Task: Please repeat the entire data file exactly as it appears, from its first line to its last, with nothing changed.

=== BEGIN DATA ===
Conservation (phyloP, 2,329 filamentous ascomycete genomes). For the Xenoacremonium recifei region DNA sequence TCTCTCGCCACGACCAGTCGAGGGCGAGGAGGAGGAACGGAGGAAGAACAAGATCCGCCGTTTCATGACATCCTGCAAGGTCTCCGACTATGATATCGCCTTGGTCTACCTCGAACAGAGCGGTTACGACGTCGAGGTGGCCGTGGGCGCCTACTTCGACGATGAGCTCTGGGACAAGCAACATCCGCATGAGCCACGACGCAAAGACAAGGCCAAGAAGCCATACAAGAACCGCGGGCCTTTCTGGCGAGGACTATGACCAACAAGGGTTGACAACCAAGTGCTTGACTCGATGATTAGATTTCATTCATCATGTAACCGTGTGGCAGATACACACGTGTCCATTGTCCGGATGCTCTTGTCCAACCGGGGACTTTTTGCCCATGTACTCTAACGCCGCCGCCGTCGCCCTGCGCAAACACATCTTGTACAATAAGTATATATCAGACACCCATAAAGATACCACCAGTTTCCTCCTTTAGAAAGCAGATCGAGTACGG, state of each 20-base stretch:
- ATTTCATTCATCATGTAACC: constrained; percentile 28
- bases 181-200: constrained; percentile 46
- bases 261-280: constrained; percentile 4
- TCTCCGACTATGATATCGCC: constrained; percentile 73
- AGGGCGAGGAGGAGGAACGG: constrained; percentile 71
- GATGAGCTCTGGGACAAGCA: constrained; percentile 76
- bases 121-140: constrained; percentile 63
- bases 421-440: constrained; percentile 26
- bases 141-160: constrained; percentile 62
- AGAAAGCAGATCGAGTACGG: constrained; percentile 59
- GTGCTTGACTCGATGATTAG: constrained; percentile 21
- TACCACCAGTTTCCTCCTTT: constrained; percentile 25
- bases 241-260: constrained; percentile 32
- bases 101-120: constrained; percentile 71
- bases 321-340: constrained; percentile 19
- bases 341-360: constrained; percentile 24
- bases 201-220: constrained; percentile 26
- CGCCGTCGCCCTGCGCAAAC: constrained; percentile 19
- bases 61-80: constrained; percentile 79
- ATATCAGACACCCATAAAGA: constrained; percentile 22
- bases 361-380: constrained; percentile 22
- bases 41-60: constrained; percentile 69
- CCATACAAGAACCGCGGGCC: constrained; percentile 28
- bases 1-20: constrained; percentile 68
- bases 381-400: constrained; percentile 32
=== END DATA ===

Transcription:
Conservation (phyloP, 2,329 filamentous ascomycete genomes). For the Xenoacremonium recifei region DNA sequence TCTCTCGCCACGACCAGTCGAGGGCGAGGAGGAGGAACGGAGGAAGAACAAGATCCGCCGTTTCATGACATCCTGCAAGGTCTCCGACTATGATATCGCCTTGGTCTACCTCGAACAGAGCGGTTACGACGTCGAGGTGGCCGTGGGCGCCTACTTCGACGATGAGCTCTGGGACAAGCAACATCCGCATGAGCCACGACGCAAAGACAAGGCCAAGAAGCCATACAAGAACCGCGGGCCTTTCTGGCGAGGACTATGACCAACAAGGGTTGACAACCAAGTGCTTGACTCGATGATTAGATTTCATTCATCATGTAACCGTGTGGCAGATACACACGTGTCCATTGTCCGGATGCTCTTGTCCAACCGGGGACTTTTTGCCCATGTACTCTAACGCCGCCGCCGTCGCCCTGCGCAAACACATCTTGTACAATAAGTATATATCAGACACCCATAAAGATACCACCAGTTTCCTCCTTTAGAAAGCAGATCGAGTACGG, state of each 20-base stretch:
- ATTTCATTCATCATGTAACC: constrained; percentile 28
- bases 181-200: constrained; percentile 46
- bases 261-280: constrained; percentile 4
- TCTCCGACTATGATATCGCC: constrained; percentile 73
- AGGGCGAGGAGGAGGAACGG: constrained; percentile 71
- GATGAGCTCTGGGACAAGCA: constrained; percentile 76
- bases 121-140: constrained; percentile 63
- bases 421-440: constrained; percentile 26
- bases 141-160: constrained; percentile 62
- AGAAAGCAGATCGAGTACGG: constrained; percentile 59
- GTGCTTGACTCGATGATTAG: constrained; percentile 21
- TACCACCAGTTTCCTCCTTT: constrained; percentile 25
- bases 241-260: constrained; percentile 32
- bases 101-120: constrained; percentile 71
- bases 321-340: constrained; percentile 19
- bases 341-360: constrained; percentile 24
- bases 201-220: constrained; percentile 26
- CGCCGTCGCCCTGCGCAAAC: constrained; percentile 19
- bases 61-80: constrained; percentile 79
- ATATCAGACACCCATAAAGA: constrained; percentile 22
- bases 361-380: constrained; percentile 22
- bases 41-60: constrained; percentile 69
- CCATACAAGAACCGCGGGCC: constrained; percentile 28
- bases 1-20: constrained; percentile 68
- bases 381-400: constrained; percentile 32